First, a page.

Their underlying rationale is that diseases that affect education are highly prevalent. Infants, pre-school and schoolchildren face many health challenges, such as pneumonia, malaria, measles, micro- and macronutrient deficiencies. Because these young children frequently suffer one or several of these problems concurrently, health and nutritional programmes focusing on this age group are extremely valid. Many of these diseases and deficiencies are preventable and, among the schoolchildren who bear the greatest burden, the most vulnerable ones are the poor.


    The authors present the aggregated evidence of the various ways in which poor health and nutrition can affect children’s access to education, such as delaying enrolment, increasing absenteeism and precipitating drop-out. They argue that school-based programmes are particularly good examples of effective interventions that tackle education and health at the same time. But it’s not only during this phase that young children will benefit, good nutrition in pregnancy and infancy benefits health throughout the lifecycle.


    Developing this idea further, the authors consider the effects of health and nutrition on behaviour and cognitive function. They present supporting evidence to show that a critical period for the educational benefits of good nutrition does not exist. Hence interventions must not just focus on a narrow age group: health and nutrition programmes are effective in improving education throughout life – even if the childhood period is the most effective one for many reasons. For example, a sick child who receives insufficient or nutrient-poor food will score lower in his or her educational achievement. Given that many schoolchildren suffer from nutritional deficiencies and infectious diseases, multiple micronutrient supplementation could be a promising school health and nutrition intervention.


    ...

    ...
    (Edited for copyright compliance.)
    Last edited by Chris; 09-29-2016 at 03:35 PM.

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    I think placing more emphasis on agriculture is a great way for western societies to solve a wide range of problems they're facing, so I would be supportive of localized efforts to promote these kinds of programs.

    I would go so far as to say that Jeffersonian, agrarian democracy is the key to liberating humanity, but I'll leave that discussion for another day.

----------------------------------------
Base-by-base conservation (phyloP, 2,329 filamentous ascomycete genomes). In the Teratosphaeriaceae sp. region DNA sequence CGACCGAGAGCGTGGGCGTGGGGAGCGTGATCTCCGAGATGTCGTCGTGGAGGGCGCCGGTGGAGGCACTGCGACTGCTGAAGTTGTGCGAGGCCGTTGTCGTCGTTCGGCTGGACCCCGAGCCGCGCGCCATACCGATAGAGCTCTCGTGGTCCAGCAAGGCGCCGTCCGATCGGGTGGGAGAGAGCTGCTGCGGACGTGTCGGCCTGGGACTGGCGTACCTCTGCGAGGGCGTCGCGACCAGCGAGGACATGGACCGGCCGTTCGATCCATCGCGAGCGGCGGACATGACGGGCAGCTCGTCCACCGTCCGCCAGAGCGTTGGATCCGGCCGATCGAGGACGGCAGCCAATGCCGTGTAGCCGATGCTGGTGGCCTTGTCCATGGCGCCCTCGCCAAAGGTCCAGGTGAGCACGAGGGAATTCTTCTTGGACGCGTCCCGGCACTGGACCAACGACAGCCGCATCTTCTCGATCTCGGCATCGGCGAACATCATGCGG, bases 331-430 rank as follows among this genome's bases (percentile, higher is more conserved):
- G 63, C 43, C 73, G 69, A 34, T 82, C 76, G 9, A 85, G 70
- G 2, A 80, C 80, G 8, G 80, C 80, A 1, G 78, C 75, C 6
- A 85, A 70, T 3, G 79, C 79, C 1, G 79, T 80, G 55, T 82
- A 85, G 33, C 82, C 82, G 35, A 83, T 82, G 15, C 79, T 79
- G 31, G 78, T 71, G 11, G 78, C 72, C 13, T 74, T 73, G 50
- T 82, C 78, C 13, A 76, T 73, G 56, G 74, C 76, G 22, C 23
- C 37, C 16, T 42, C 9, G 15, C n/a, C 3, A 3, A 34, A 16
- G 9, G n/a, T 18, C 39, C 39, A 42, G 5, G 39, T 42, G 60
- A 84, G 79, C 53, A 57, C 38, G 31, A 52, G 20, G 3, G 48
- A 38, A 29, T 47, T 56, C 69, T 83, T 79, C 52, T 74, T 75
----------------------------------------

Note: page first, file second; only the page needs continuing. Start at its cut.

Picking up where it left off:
Two things awe me most, the starry sky above me and the moral law within me.
    --Immanuel Kant

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    Quote Originally Posted by exploited View Post
    In my personal life, I do a bit of volunteering. One of the programs I volunteer with is aimed at public schools. The goal is to convince public schools and districts to take on a micro-farming program, and dedicate adequate resources to it. It can be quite difficult, as people don't really understand the benefits, but every time we get this program established in a new school, six months later, the parents and the teachers and the kids are amazed at the difference in behaviour, diets and attitudes towards food. A couple of schools in the program are even working with one another to specialize in crops, which they trade with one another, so that they can grow more and offset their food costs even more.

    In a nut shell, this is the program: every school buys and builds a greenhouse, and creates a community garden. This garden is used to provide fresh vegetables all year round. The students are directly responsible for planting, maintaining and caring for the plants. Each grade is typically responsible for various aspects of the garden, with the responsibilities becoming more demanding and skill-intensive the older they get. For instance, when it comes to harvest time, the little ones will go out and pick the vegetables. Whereas the older grades will be researching nutritional requirements, mixing up organic additives, setting temperatures, and fixing equipment, all year round. People who are interested more in cooking than in farming are put into special groups which make meals out of the produce, and work with the school to develop nutritious meal plans. To keep things interesting, and make the students well-rounded, students are shifted among various responsibilities throughout the year.